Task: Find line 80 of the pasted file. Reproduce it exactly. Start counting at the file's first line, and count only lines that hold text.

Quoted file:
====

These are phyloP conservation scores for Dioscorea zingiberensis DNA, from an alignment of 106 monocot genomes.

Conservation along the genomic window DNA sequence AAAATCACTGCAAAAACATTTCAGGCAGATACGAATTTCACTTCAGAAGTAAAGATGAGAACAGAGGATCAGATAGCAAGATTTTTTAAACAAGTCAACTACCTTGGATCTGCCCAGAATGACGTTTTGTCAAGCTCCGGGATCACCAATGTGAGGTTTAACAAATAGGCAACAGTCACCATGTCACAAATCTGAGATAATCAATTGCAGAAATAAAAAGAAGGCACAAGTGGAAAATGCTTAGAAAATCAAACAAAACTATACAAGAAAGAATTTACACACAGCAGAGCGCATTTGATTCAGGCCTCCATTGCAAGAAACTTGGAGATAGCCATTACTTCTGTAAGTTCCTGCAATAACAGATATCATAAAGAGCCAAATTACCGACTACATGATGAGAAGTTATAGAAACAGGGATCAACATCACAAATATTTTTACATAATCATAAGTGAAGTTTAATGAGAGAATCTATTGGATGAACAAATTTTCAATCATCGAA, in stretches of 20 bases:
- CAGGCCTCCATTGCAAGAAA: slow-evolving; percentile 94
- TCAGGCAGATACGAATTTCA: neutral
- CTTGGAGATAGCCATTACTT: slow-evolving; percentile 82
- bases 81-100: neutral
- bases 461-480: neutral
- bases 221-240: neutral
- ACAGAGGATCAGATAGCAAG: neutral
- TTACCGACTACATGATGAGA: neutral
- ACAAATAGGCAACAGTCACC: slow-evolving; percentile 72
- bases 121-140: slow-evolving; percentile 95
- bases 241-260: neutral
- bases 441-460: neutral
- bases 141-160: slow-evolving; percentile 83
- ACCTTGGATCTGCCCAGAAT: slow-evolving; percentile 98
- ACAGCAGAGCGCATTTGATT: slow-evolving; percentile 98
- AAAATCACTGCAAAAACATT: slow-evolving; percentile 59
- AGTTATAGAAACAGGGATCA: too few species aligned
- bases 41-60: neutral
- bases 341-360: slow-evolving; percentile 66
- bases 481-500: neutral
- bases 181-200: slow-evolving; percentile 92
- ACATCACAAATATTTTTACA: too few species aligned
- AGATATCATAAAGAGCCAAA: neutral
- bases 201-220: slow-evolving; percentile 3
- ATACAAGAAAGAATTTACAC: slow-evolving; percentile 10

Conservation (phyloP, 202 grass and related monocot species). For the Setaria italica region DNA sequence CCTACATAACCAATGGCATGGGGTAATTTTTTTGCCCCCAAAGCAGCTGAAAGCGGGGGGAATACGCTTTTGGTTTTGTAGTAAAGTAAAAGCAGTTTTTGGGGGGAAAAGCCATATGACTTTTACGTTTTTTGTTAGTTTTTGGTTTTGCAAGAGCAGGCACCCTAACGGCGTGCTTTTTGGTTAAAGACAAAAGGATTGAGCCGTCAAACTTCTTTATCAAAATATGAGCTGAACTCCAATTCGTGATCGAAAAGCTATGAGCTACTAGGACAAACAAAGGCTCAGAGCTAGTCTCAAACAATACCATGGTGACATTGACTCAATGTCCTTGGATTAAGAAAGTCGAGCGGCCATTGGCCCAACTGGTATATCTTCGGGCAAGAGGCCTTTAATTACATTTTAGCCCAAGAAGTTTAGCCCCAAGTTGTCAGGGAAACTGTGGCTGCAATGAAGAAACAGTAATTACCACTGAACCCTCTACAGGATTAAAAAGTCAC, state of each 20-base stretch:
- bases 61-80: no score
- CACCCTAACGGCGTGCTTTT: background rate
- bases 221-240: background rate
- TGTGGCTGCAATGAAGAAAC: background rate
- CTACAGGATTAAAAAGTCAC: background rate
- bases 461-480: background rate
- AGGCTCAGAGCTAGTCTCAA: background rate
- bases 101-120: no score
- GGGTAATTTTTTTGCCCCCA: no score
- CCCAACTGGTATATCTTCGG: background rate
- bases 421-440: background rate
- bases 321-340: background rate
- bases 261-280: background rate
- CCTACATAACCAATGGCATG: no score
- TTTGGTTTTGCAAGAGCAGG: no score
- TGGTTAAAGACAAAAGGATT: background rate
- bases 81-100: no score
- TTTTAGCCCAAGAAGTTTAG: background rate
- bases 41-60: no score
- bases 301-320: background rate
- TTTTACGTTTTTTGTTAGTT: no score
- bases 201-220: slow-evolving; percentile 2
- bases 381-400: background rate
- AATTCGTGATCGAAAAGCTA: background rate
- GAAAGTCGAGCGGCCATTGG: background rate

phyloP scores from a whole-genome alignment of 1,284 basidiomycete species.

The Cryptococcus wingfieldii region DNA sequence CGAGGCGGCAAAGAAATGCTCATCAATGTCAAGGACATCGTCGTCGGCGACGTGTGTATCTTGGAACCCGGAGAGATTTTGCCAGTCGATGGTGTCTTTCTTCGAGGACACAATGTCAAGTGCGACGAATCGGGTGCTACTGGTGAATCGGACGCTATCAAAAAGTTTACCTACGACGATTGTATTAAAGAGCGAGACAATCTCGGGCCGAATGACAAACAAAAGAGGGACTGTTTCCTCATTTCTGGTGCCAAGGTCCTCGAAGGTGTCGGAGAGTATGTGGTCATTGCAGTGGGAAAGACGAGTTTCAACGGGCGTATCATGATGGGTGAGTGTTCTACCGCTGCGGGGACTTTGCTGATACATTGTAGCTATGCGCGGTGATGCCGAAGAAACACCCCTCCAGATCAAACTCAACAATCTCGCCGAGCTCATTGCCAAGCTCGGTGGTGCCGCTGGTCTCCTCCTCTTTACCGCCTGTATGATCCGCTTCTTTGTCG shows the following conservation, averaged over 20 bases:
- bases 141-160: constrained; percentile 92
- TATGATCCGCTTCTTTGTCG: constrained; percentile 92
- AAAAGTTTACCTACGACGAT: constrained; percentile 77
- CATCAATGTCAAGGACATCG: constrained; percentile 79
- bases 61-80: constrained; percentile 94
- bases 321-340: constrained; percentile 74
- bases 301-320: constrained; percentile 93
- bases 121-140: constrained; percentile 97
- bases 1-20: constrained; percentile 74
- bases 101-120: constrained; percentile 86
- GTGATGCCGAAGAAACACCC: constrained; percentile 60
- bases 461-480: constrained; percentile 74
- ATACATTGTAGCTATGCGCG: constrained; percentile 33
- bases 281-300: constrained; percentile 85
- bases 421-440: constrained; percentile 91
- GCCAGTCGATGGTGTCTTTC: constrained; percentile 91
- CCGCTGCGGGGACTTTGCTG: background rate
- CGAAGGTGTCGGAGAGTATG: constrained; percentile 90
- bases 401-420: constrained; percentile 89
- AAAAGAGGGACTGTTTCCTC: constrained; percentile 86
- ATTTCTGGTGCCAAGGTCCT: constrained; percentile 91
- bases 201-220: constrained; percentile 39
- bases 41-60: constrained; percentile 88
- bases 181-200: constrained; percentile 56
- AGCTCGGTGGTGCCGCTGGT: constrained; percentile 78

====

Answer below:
- AGCTCGGTGGTGCCGCTGGT: constrained; percentile 78